As part of a major program to use isolated Local Group dwarf galaxies as near-field probes of cosmology, we have obtained deep images of the dwarf irregular galaxy Leo A with the Advanced Camera for Surveys aboard the Hubble Space Telescope. From these images we have constructed a color-magnitude diagram (CMD) reaching apparent [absolute] magnitudes of (M475, M 814) ≳ (29.0 [+4.4], 27.9 [+3.4]), the deepest ever achieved for any irregular galaxy beyond the Magellanic Clouds. We derive the star formation rate (SFR) as a function of time over the entire history of the galaxy. We find that over 90% of all the star formation that ever occurred in Leo A happened more recently than 8 Gyr ago. The CMD shows only a very small amount of star formation in the first few billion years after the big bang; a possible burst at the oldest ages cannot be claimed with high confidence. The peak SFR occurred ≈1.5-4 Gyr ago, at a level 5-10 times the current value. Our modeling indicates that Leo A has experienced very little metallicity evolution; the mean inferred metallicity is consistent with measurements of the present-day gas-phase oxygen abundance. We cannot exclude a scenario in which all of the ancient star formation occurred prior to the end of the era of reionization, but it seems unlikely that the lack of star formation prior to ≈8 Gyr ago was due to early loss or exhaustion of the in situ gas reservoir.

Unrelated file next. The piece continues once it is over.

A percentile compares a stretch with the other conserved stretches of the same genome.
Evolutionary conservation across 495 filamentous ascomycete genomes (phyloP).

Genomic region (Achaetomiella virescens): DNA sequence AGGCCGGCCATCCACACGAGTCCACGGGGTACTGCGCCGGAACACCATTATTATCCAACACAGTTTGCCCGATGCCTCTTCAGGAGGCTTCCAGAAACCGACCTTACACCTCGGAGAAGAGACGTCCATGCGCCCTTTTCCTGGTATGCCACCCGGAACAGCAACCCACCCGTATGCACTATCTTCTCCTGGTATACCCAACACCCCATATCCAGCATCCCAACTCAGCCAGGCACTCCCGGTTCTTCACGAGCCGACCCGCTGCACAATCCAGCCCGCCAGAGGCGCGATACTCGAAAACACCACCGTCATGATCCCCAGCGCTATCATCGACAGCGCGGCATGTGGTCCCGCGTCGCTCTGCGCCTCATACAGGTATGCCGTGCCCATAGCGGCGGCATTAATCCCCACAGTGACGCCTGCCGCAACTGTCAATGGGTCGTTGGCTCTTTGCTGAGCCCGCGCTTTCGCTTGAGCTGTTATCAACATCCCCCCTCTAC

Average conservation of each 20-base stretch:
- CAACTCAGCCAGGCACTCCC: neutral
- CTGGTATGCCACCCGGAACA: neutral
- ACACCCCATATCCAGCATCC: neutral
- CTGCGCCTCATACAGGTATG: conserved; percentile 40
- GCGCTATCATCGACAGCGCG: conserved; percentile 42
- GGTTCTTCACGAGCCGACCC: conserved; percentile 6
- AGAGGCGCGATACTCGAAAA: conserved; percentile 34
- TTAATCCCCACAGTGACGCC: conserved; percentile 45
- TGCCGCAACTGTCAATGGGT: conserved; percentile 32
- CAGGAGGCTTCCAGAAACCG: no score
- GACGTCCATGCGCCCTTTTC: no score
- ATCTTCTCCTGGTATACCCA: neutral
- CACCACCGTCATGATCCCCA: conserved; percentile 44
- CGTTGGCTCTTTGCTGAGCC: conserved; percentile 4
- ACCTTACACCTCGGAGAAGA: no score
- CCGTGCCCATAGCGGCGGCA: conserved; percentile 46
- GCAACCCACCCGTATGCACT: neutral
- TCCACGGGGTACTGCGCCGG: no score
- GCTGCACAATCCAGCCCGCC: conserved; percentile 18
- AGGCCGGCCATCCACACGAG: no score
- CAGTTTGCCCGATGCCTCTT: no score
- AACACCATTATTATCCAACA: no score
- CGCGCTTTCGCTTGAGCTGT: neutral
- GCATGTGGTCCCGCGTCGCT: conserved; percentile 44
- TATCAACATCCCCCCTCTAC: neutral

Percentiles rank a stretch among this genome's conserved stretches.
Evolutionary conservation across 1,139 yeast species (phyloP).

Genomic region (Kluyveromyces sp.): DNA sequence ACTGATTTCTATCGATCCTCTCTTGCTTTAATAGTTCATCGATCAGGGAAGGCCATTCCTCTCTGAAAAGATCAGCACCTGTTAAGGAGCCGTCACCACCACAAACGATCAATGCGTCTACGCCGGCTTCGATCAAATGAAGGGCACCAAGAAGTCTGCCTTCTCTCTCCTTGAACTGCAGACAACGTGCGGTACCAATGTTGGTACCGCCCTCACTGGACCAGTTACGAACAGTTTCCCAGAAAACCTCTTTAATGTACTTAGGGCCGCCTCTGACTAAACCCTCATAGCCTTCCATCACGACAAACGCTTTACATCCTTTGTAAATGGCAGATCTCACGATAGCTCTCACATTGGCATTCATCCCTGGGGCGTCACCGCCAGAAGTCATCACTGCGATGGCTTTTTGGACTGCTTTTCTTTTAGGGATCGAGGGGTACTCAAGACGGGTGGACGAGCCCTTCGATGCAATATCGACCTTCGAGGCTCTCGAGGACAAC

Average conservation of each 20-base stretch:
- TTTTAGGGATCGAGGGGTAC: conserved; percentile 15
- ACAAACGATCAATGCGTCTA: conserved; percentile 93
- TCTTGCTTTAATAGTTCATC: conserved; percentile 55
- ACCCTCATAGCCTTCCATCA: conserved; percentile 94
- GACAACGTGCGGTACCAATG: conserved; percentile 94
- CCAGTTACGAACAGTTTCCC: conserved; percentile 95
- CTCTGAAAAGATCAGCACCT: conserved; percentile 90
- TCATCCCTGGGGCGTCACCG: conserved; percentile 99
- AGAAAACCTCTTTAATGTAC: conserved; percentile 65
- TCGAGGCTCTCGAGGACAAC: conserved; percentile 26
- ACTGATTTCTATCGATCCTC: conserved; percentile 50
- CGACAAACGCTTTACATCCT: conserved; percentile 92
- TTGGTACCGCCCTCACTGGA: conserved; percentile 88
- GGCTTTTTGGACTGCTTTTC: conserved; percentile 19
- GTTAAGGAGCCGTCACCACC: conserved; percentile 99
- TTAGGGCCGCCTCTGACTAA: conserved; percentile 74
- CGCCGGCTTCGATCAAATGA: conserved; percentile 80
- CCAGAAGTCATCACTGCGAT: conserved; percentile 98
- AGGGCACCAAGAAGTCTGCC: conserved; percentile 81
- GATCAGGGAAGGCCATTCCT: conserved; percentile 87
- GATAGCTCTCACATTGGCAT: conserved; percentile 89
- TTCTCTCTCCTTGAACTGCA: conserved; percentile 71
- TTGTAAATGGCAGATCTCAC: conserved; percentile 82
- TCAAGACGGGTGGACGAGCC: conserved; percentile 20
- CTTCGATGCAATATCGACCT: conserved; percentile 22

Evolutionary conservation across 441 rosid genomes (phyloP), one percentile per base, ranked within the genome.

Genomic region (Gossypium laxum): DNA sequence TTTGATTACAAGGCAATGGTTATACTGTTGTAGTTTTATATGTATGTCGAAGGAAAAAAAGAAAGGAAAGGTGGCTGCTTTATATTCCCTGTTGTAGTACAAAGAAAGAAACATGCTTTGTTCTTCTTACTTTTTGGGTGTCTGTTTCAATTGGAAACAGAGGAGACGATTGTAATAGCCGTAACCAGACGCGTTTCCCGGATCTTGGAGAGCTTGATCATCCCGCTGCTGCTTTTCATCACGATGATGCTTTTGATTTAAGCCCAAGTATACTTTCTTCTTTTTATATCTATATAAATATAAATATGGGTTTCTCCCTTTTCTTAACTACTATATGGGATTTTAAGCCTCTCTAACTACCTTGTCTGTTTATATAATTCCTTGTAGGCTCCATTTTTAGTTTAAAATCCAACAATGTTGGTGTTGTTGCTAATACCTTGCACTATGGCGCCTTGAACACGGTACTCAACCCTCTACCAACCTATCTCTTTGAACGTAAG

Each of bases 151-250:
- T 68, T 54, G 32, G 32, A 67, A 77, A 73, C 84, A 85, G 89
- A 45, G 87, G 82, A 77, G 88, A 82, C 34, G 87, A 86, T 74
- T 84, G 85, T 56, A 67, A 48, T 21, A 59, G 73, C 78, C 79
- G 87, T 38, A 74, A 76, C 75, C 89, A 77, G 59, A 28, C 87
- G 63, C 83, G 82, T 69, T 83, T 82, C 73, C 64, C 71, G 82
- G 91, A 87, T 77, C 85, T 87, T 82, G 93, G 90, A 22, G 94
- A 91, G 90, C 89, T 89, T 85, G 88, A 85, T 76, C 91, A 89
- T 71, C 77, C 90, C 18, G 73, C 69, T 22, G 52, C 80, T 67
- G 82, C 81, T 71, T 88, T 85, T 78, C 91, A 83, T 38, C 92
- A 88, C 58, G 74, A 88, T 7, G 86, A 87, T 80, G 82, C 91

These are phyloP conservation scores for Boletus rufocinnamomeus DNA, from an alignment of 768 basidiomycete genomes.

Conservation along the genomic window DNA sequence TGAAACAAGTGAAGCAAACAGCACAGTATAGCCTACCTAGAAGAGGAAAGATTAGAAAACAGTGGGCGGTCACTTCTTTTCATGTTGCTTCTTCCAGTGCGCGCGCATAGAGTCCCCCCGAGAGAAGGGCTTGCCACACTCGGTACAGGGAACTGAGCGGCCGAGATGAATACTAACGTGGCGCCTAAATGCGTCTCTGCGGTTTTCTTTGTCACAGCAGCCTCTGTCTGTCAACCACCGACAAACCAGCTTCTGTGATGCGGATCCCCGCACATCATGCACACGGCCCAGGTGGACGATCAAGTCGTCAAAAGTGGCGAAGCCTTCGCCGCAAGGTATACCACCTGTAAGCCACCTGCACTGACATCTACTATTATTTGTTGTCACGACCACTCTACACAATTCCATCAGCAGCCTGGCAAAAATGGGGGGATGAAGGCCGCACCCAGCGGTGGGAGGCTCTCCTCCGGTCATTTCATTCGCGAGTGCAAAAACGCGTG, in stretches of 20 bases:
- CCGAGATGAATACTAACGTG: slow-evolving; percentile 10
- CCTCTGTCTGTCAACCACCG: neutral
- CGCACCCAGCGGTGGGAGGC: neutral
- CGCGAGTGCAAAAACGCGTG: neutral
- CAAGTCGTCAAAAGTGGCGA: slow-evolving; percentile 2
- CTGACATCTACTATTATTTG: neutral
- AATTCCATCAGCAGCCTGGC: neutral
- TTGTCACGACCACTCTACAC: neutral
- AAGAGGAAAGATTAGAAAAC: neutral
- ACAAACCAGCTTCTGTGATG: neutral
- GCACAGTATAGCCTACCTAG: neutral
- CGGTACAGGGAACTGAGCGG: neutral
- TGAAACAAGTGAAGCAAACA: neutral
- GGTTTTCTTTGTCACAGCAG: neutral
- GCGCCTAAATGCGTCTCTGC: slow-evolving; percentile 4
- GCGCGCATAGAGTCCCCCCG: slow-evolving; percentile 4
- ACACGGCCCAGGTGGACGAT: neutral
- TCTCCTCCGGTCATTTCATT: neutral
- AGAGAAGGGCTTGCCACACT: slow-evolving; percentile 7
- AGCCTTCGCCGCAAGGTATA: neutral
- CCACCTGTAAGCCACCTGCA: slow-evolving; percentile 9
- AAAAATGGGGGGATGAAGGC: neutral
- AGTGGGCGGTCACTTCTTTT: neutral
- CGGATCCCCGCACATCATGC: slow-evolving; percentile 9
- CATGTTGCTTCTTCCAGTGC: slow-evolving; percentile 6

- Galaxies: dwarf
- Galaxies: evolution
- Galaxies: individual (DDO 69)